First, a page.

Seeing smoke coming out of an engine is always scary, especially if it's from a potentially dangerous machine such as a lawn mower.
Lawn mowers shouldn't smoke when you start them up. A lawn mower should be able to run without smoking.
Was your lawn mower working just fine, and then suddenly started smoking?
Don't know what it means and what to do?
Fret not! We're here for you.
Knowing the cause of the smoke will teach us how to fix it. The color of lawn mower smoke indicates the problem.
Lawn mowers emit different colors of smoke. The smoke from your lawn mower could be white, blue, or black.
White is the most common color in lawn mower smoke. It could also appear blue.
The smoke should disappear by itself if you run the lawn mower for about 15 minutes. If it doesn't disappear after running the lawn mower for around 15 minutes, then you should check out the manual for your lawn mower.
White or blue smoke could mean that the engine needs repair. You need to turn off your lawn mower and take it apart to check if there's something wrong with it.
Typically, white or blue smoke indicates the following issues:
Lawn mowers should always use oil, even if it's just a little bit. Oil helps prevent damage to the engine.
Tipping the mower on the side is dangerous because oil moves into the engine.
This smoke could be caused by burning oil.
If you do, the oil moves from the crankcase to the cylinder. It may even cause a leak.
Always put your mower upright, even when stored. You should check the oil in the crankcase. You can fix this issue by just letting the engine run. After a while, the smoke will dissipate.
Lawn mowers should be filled with about half a quart (0.5l) of oil. Overfilling causes problems because the engine doesn't get enough oil to run properly. Splash lubrication systems work better when there is less than half a quart (0.5l) of oil in the tank. Always check your manual about the right oil to use for your unit.
Overfilled lawn mower oil reservoir can cause your engine to burn oil.
Overfilling the crankcase can cause an engine to seize up. This should never happen because it could lead to a fire. Oil spills can damage your lawn mower. You should always check the oil level before using your mower. Drain excess oil and check and add more if needed before using.
Depending on your mower type, you may need an oil extractor.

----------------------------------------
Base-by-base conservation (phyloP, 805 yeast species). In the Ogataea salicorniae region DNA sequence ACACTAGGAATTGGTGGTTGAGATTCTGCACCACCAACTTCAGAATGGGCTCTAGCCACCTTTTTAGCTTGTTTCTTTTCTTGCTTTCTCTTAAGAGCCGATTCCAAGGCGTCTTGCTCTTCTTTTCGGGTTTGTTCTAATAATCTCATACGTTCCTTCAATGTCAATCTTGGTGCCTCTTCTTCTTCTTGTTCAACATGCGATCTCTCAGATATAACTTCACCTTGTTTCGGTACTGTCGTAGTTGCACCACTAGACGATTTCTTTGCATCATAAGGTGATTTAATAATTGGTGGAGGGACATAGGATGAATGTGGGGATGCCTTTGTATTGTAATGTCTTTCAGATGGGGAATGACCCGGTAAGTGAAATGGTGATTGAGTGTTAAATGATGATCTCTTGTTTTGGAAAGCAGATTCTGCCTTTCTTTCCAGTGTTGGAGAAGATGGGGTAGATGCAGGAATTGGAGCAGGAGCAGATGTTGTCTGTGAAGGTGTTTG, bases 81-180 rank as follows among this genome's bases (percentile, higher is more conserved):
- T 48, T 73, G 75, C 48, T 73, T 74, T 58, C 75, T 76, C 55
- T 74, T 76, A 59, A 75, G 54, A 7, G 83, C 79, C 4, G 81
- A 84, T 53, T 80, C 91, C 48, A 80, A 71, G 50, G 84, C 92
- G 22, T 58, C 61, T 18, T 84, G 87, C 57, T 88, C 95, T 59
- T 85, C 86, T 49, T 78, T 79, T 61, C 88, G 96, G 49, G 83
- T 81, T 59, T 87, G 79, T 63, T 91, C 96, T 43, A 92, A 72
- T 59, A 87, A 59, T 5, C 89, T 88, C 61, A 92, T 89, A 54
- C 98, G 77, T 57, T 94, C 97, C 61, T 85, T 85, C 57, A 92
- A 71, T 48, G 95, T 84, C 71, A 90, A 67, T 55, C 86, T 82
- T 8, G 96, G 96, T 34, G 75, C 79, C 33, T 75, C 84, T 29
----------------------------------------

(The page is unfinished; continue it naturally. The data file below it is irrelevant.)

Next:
If the oil smells like gas, you should stop the mower and check the carburetor. You want to fix the carburetor and change the oil before using it again.
Adding proper oil and fixing the problem with the carburetor before you run the engine. Otherwise, you'll damage the engine.
Head Gaskets are important parts of engines. They're made out of metal and graphite. They seal the combustion chamber. They're used to prevent oil leaks.
Oil leaks, high pressures in the crankcase, and a strange noise are some common symptoms of head gasket issues. White smoke could mean that there is a leak or something wrong with the engine.
Check if you've put oil in the gas tank by mistake. It's a common mistake.
After a while, the remaining oil will clear out, and so will the white smoke.
Just like a car engine, you should check your lawn mower regularly. Make sure that everything works properly. Sometimes, you might have to replace certain parts such as crankcase breather, head gasket, cylinder head, piston rings, etc.
You may need a will need a compression test. This should be done by an experienced mechanic.
Smoking may also be caused by carbon buildup in your spark plug.
Ensure to also double-check the gap in the plug according to the unit manual. You can always just replace it. Make sure you don't use the wrong plug type.
A black smoke issue in mowers typically indicates carburetor and fuel systems problems.
Black smoke coming out of a mower means that the engine is overheating. It may be due to a clogged air filter.
To check, remove the air filters and start the engine. If you don't see any smoke, then it's the problem.
You can clean the air filter and remove dirt and other particles.
But, replacing the air filter is more effective. After you clean the air filter or replace it, start your lawn mower and let it go for a few minutes to check if the problem has been solved.
Black lawn mower smoke could mean your carburetor isn't working right. Black smoke can be caused by an unsuitable fuel-to-air mixture. There may be more gasoline than there should be.
You can also change your entire carburetor after confirming that it's failing.
White smoke could be just normal when starting up a new lawn mower.
Blue or black smoke indicates a problem.
To summarize, you can troubleshoot the most common lawn mower problems by:
1. Checking the mower for oil issues
2. Checking the air filter
3. Checking the angle which you're mowing
4. Checking the mower engine and its parts if it needs cleaning, adjusting, or replacing.
If you want to fix the issues yourself, always refer to your unit's manual or, better yet, consult a professional at your trusted lawn mower repair shop.